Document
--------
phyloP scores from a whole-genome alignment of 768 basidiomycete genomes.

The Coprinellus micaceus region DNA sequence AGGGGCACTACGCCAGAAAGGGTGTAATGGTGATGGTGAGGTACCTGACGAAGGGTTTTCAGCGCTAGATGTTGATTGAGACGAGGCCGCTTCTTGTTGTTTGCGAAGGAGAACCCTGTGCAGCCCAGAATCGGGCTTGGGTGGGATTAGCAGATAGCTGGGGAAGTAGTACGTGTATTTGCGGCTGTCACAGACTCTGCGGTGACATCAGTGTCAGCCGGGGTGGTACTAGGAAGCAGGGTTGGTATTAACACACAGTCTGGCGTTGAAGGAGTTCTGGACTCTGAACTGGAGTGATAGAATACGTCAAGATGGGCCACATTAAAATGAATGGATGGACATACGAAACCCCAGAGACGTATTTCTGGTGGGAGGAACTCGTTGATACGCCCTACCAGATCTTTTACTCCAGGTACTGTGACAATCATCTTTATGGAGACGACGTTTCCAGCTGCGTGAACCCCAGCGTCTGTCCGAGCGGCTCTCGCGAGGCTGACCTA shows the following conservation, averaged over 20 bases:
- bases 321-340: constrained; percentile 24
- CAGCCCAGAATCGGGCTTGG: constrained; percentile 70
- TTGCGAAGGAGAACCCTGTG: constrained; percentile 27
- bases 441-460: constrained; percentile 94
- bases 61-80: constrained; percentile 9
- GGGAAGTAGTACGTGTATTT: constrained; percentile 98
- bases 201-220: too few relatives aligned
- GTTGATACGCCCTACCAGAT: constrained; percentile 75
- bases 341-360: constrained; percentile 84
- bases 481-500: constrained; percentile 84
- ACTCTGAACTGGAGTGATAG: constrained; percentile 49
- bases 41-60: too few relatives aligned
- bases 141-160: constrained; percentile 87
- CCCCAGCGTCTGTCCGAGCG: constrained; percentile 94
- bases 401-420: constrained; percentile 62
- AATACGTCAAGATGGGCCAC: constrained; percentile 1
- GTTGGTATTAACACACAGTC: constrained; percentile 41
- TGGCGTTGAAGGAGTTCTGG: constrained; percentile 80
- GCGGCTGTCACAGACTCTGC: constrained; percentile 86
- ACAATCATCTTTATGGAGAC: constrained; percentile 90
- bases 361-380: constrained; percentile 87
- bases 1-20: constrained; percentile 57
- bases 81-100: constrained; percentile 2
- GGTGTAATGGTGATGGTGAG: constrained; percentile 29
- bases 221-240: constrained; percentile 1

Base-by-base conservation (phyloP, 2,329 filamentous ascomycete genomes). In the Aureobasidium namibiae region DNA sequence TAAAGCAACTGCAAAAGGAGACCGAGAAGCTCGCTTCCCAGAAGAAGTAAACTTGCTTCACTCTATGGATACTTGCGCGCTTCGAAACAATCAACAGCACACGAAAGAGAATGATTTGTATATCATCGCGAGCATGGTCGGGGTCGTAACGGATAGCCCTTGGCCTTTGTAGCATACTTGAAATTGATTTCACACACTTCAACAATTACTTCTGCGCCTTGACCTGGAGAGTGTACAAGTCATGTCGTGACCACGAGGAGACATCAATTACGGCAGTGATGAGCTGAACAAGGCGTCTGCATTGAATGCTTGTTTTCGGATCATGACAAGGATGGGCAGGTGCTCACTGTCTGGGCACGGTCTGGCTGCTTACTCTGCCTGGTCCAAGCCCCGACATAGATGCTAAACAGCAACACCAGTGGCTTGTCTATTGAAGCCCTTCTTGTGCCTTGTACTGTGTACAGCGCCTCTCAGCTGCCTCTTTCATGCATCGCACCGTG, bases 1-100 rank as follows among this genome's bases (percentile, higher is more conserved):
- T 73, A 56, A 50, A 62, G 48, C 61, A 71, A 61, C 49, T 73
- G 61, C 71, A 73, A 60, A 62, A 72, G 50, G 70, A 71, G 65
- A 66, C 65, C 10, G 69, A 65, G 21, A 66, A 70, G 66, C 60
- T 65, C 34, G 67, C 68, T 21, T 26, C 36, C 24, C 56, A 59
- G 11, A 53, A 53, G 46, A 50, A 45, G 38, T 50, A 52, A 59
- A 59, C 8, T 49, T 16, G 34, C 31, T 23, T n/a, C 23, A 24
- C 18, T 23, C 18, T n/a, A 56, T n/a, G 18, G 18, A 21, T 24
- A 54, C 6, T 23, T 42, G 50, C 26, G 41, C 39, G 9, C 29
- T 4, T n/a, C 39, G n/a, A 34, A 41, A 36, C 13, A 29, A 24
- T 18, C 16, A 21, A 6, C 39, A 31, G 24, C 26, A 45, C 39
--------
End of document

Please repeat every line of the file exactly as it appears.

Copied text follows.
phyloP scores from a whole-genome alignment of 768 basidiomycete genomes.

The Coprinellus micaceus region DNA sequence AGGGGCACTACGCCAGAAAGGGTGTAATGGTGATGGTGAGGTACCTGACGAAGGGTTTTCAGCGCTAGATGTTGATTGAGACGAGGCCGCTTCTTGTTGTTTGCGAAGGAGAACCCTGTGCAGCCCAGAATCGGGCTTGGGTGGGATTAGCAGATAGCTGGGGAAGTAGTACGTGTATTTGCGGCTGTCACAGACTCTGCGGTGACATCAGTGTCAGCCGGGGTGGTACTAGGAAGCAGGGTTGGTATTAACACACAGTCTGGCGTTGAAGGAGTTCTGGACTCTGAACTGGAGTGATAGAATACGTCAAGATGGGCCACATTAAAATGAATGGATGGACATACGAAACCCCAGAGACGTATTTCTGGTGGGAGGAACTCGTTGATACGCCCTACCAGATCTTTTACTCCAGGTACTGTGACAATCATCTTTATGGAGACGACGTTTCCAGCTGCGTGAACCCCAGCGTCTGTCCGAGCGGCTCTCGCGAGGCTGACCTA shows the following conservation, averaged over 20 bases:
- bases 321-340: constrained; percentile 24
- CAGCCCAGAATCGGGCTTGG: constrained; percentile 70
- TTGCGAAGGAGAACCCTGTG: constrained; percentile 27
- bases 441-460: constrained; percentile 94
- bases 61-80: constrained; percentile 9
- GGGAAGTAGTACGTGTATTT: constrained; percentile 98
- bases 201-220: too few relatives aligned
- GTTGATACGCCCTACCAGAT: constrained; percentile 75
- bases 341-360: constrained; percentile 84
- bases 481-500: constrained; percentile 84
- ACTCTGAACTGGAGTGATAG: constrained; percentile 49
- bases 41-60: too few relatives aligned
- bases 141-160: constrained; percentile 87
- CCCCAGCGTCTGTCCGAGCG: constrained; percentile 94
- bases 401-420: constrained; percentile 62
- AATACGTCAAGATGGGCCAC: constrained; percentile 1
- GTTGGTATTAACACACAGTC: constrained; percentile 41
- TGGCGTTGAAGGAGTTCTGG: constrained; percentile 80
- GCGGCTGTCACAGACTCTGC: constrained; percentile 86
- ACAATCATCTTTATGGAGAC: constrained; percentile 90
- bases 361-380: constrained; percentile 87
- bases 1-20: constrained; percentile 57
- bases 81-100: constrained; percentile 2
- GGTGTAATGGTGATGGTGAG: constrained; percentile 29
- bases 221-240: constrained; percentile 1

Base-by-base conservation (phyloP, 2,329 filamentous ascomycete genomes). In the Aureobasidium namibiae region DNA sequence TAAAGCAACTGCAAAAGGAGACCGAGAAGCTCGCTTCCCAGAAGAAGTAAACTTGCTTCACTCTATGGATACTTGCGCGCTTCGAAACAATCAACAGCACACGAAAGAGAATGATTTGTATATCATCGCGAGCATGGTCGGGGTCGTAACGGATAGCCCTTGGCCTTTGTAGCATACTTGAAATTGATTTCACACACTTCAACAATTACTTCTGCGCCTTGACCTGGAGAGTGTACAAGTCATGTCGTGACCACGAGGAGACATCAATTACGGCAGTGATGAGCTGAACAAGGCGTCTGCATTGAATGCTTGTTTTCGGATCATGACAAGGATGGGCAGGTGCTCACTGTCTGGGCACGGTCTGGCTGCTTACTCTGCCTGGTCCAAGCCCCGACATAGATGCTAAACAGCAACACCAGTGGCTTGTCTATTGAAGCCCTTCTTGTGCCTTGTACTGTGTACAGCGCCTCTCAGCTGCCTCTTTCATGCATCGCACCGTG, bases 1-100 rank as follows among this genome's bases (percentile, higher is more conserved):
- T 73, A 56, A 50, A 62, G 48, C 61, A 71, A 61, C 49, T 73
- G 61, C 71, A 73, A 60, A 62, A 72, G 50, G 70, A 71, G 65
- A 66, C 65, C 10, G 69, A 65, G 21, A 66, A 70, G 66, C 60
- T 65, C 34, G 67, C 68, T 21, T 26, C 36, C 24, C 56, A 59
- G 11, A 53, A 53, G 46, A 50, A 45, G 38, T 50, A 52, A 59
- A 59, C 8, T 49, T 16, G 34, C 31, T 23, T n/a, C 23, A 24
- C 18, T 23, C 18, T n/a, A 56, T n/a, G 18, G 18, A 21, T 24
- A 54, C 6, T 23, T 42, G 50, C 26, G 41, C 39, G 9, C 29
- T 4, T n/a, C 39, G n/a, A 34, A 41, A 36, C 13, A 29, A 24
- T 18, C 16, A 21, A 6, C 39, A 31, G 24, C 26, A 45, C 39